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Europe to pay royalties for cancer gene

BRCA1 patent decision may be ignored in clinics.

It has been one of the toughest, and most impenetrable, biological patent cases in the history of the European Patent Office. But the University of Utah in Salt Lake City has finally won its battle to keep some European patents on BRCA1 — a gene associated with breast and ovarian cancer.

Mutations in the gene coding for Brca1 (red) raise the risk of developing breast cancer — for both mice (above) and humans. Credit: MRC NIMR /Wellcome Images

The ruling means that the patent owners now have the right to collect royalties on tests carried out on tens of thousands of women across Europe every year. The tests identify those who have a high risk of developing breast cancer because they have a mutated BRCA1.

"It is disappointing after our 7-year fight even though we have managed to reduce the scope of the patents," says Dominique Stoppa-Lyonnet, a clinical geneticist at the Curie Institute in Paris. "We had all been freely testing the BRCA genes since they were first described in the early 1990s," she says.

Between 10% and 15% of all heritable breast and ovarian cancers have a mutation in BRCA1 or BRCA2, another gene linked to breast cancer, leading to as many as 5,000 new cases of both cancers in the European Union every year.

An inexact sequence

Clinical geneticists do not agree with mono­polies on diagnostic testing of genes for such diseases because they believe they block the competition that could lead to the development of better, cheaper products. Some of those contacted by Nature say that they will continue to test for the mutations in defiance of the patent.

Gert Matthijs, who heads the Centre for Human Genetics at the University of Leuven in Belgium, says that no European clinic has paid royalties for BRCA1-related diagnoses since the European Patent Office first granted three BRCA1 patents to the biotech company Myriad Genetics in 2001. Myriad, which is based in Salt Lake City, transferred ownership of the patents to the University of Utah in November 2004. It was facing growing opposition to its patents from genetics societies, research institutes, hospitals and some governments.

Dominique *Stoppa-Lyonnet: "The patent ruling won't stop us testing the gene in France." Credit: S. Laure/Institut Curie

In 2004, the European Patent Office revoked the key patent covering any mutations in BRCA1, as well as any diagnostic method for their detection. Its oppositions board, which considers patent challenges, was convinced by arguments that Myriad had registered an incorrect gene sequence when it first filed the patent in 1994 — and that a perfect reference sequence is required to make a full diagnosis.

But the office's highest board of appeals reversed this decision on 19 November, after the patent owners said they would reduce the scope of the patent to cover only 'frame-shift mutations'. These mutations — usually the deletion or insertion of one or two nucleotides — lead to the wrong sequence of amino acids being translated from the gene.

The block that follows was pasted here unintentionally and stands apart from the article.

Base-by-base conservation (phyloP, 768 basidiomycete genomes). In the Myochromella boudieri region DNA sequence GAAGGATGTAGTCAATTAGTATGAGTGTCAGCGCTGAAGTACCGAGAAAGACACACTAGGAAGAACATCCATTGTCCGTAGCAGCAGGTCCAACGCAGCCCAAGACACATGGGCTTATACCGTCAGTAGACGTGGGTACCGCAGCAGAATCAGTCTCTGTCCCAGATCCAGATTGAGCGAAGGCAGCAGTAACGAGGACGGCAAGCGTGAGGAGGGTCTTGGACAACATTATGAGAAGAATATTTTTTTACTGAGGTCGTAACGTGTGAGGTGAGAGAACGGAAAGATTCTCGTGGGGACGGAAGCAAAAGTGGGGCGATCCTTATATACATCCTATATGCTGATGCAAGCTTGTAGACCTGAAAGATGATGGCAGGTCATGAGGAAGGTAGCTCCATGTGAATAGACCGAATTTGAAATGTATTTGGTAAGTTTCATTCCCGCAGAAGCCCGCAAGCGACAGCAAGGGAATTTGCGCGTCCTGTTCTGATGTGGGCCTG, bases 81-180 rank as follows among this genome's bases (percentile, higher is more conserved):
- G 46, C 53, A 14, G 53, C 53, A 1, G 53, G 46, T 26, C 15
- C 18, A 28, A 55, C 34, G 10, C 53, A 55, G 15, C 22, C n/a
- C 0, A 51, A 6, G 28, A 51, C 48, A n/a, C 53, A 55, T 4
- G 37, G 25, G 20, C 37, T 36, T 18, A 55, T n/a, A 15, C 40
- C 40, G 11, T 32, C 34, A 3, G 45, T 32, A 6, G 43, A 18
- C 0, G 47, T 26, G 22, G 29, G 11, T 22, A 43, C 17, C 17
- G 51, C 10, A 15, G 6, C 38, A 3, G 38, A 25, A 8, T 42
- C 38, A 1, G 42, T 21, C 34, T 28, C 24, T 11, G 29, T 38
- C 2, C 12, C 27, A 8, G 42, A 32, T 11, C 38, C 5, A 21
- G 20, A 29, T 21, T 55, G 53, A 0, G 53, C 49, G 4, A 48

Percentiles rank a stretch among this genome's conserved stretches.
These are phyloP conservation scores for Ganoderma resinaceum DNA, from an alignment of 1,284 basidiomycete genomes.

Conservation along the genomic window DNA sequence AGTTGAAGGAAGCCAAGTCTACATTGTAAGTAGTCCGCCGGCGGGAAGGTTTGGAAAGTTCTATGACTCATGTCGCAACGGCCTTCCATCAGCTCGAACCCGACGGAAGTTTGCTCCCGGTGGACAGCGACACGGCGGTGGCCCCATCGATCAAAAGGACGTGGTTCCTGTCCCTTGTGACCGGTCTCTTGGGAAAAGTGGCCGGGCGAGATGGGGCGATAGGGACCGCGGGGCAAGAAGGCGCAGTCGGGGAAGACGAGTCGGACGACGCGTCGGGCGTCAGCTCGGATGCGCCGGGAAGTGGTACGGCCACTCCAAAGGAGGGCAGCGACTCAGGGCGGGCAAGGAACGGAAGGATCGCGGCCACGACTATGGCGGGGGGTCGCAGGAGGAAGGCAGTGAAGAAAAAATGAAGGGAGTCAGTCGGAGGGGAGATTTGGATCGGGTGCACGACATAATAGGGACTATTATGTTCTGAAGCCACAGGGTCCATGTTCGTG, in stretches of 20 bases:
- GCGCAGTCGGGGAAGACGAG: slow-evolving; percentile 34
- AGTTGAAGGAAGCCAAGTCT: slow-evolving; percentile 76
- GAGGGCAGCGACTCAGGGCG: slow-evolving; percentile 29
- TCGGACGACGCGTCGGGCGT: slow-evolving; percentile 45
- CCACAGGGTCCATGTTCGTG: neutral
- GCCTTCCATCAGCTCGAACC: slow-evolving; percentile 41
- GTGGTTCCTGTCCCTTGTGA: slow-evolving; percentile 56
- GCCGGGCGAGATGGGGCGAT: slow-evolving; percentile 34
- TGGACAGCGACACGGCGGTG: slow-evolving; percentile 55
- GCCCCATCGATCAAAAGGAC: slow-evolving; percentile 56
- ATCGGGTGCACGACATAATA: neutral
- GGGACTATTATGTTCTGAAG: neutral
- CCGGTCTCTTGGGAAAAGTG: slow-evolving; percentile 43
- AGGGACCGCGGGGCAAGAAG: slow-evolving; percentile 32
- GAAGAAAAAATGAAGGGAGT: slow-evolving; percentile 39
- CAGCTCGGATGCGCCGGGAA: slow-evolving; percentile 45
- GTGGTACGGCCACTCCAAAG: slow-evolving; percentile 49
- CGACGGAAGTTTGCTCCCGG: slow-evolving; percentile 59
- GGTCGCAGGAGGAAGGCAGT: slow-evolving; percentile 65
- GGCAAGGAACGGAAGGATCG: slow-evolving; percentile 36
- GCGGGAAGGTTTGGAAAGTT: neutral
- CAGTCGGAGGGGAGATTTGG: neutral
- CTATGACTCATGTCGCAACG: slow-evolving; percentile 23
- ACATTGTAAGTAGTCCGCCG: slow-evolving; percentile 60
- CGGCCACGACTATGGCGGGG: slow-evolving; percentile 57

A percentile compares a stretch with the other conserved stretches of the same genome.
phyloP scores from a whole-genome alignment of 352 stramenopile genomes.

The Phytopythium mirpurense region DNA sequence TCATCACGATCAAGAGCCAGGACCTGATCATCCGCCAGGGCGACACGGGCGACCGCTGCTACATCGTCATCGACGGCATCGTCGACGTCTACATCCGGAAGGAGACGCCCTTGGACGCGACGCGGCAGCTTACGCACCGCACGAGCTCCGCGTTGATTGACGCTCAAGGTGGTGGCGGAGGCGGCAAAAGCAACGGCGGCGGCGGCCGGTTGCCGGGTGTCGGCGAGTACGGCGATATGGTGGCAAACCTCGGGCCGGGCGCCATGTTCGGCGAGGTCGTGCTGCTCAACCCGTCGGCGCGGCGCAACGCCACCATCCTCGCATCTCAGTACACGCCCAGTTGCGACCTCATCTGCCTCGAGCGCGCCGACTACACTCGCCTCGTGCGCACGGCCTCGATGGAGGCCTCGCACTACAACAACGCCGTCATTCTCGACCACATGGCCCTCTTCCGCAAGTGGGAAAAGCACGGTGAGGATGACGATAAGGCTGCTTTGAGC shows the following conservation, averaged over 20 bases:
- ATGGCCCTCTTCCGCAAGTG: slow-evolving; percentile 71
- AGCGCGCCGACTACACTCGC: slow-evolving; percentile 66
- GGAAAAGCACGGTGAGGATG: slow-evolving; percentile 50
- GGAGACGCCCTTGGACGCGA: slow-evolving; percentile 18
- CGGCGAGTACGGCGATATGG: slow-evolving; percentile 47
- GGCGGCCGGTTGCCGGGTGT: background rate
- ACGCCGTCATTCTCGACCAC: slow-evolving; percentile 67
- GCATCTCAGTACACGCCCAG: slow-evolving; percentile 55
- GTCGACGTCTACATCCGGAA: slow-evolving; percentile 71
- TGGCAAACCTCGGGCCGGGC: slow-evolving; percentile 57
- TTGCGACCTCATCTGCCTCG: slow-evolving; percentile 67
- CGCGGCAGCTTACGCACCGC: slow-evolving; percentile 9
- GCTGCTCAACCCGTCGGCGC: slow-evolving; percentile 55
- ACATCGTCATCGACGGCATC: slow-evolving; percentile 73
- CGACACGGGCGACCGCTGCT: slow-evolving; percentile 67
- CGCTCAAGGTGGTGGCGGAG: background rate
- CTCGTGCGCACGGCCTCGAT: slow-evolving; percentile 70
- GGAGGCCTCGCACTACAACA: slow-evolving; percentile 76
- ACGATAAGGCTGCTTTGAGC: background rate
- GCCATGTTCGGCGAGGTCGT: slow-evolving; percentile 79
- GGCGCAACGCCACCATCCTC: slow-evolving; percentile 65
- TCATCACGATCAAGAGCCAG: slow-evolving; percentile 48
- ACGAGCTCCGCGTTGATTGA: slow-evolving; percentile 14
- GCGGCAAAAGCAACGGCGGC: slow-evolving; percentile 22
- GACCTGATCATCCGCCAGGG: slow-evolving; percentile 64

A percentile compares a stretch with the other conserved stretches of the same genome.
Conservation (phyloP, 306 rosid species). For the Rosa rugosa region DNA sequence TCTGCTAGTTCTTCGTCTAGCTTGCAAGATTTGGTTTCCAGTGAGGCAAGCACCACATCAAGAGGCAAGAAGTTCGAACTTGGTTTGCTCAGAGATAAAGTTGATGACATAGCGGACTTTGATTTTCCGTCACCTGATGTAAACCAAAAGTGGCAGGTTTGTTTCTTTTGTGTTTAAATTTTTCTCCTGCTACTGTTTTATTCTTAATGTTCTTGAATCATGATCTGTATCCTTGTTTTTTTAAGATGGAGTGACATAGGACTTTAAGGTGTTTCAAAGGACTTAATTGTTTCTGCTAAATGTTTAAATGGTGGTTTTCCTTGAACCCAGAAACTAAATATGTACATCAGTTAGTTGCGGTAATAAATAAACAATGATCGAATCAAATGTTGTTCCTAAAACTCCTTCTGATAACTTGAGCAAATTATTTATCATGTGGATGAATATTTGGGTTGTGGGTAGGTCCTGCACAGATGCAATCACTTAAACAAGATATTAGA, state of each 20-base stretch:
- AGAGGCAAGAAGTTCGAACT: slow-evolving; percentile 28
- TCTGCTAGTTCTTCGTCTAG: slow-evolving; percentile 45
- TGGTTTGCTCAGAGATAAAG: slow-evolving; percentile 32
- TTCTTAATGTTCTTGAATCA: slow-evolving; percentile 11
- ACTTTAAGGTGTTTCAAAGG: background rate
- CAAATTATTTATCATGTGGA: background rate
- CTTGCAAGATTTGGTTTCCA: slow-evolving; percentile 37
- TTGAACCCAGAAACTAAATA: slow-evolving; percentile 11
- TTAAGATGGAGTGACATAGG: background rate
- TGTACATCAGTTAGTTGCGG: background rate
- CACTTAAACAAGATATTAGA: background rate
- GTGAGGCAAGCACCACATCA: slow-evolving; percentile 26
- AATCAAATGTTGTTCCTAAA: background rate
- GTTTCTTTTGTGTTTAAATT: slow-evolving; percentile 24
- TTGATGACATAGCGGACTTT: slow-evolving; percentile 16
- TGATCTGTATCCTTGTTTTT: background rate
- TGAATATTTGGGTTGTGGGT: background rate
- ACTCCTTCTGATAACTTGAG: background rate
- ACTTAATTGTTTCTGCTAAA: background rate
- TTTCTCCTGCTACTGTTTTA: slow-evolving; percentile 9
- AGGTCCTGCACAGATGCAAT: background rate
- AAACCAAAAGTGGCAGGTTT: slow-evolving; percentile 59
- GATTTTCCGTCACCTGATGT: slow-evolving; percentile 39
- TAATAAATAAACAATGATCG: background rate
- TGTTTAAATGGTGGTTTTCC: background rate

This board, whose ruling is final, agreed that an exact sequence is not required to detect these 'frame-shift' mutations — which account for around 60% of those associated with breast and ovarian cancer.

But clinical geneticists say that the ruling is confusing because the patent now applies only to some of the genes picked up during diagnosis. "It becomes unclear at which point during the analysis practitioners like myself would start to infringe the patent," says Matthijs. The University of Utah declined to say whether it will now seek out and challenge infringers, which it had not done while the patent oppositions were ongoing.

The patent owners have chosen to pay the fees needed to maintain the patent only in large European countries. It will not apply in Belgium, for instance, says Matthijs, "but it is applicable in neighbouring France and the Netherlands, where testing could now start to cost a lot more".

Myriad holds very broad patents on both BRCA1 and BRCA2 in the United States, where it charges US$3,120 for a full analysis of both genes and $460 for a single mutation test. The single test is used mainly by members of families in which a mutation has been detected before. In Europe, the tests are usually done in large academic institutions and hospitals at a cost of up to €1,500 ($1,900) for both genes. "We will wait to see what royalties the University of Utah might demand of us, but it won't stop us testing the gene in France," says Stoppa-Lyonnet.

Patent patchwork

William Hockett, a spokesman for Myriad, says that the company is keen to discuss the test's costs with national health systems, pointing out that "our analysis is covered by insurance in the United States because it is highly cost-effective to the insurers".

The patent office granted Myriad a broad patent on BRCA2 in 2003. That patent was reduced in scope to cover just one mutation, common in Ashkenazi Jews, in 2005. Myriad is challenging a second, broader, patent on BRCA2 that is co-owned by the charity Cancer Research UK. Mike Stratton of the Wellcome Trust Sanger Institute in Cambridge, UK, who is one of the inventors behind the patent, says that they "took out the patent to defend the gene against other patent approaches. We offer free licensing to any reputable laboratory who wants to use it," he says.


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Abbott, A. Europe to pay royalties for cancer gene. Nature 456, 556 (2008).

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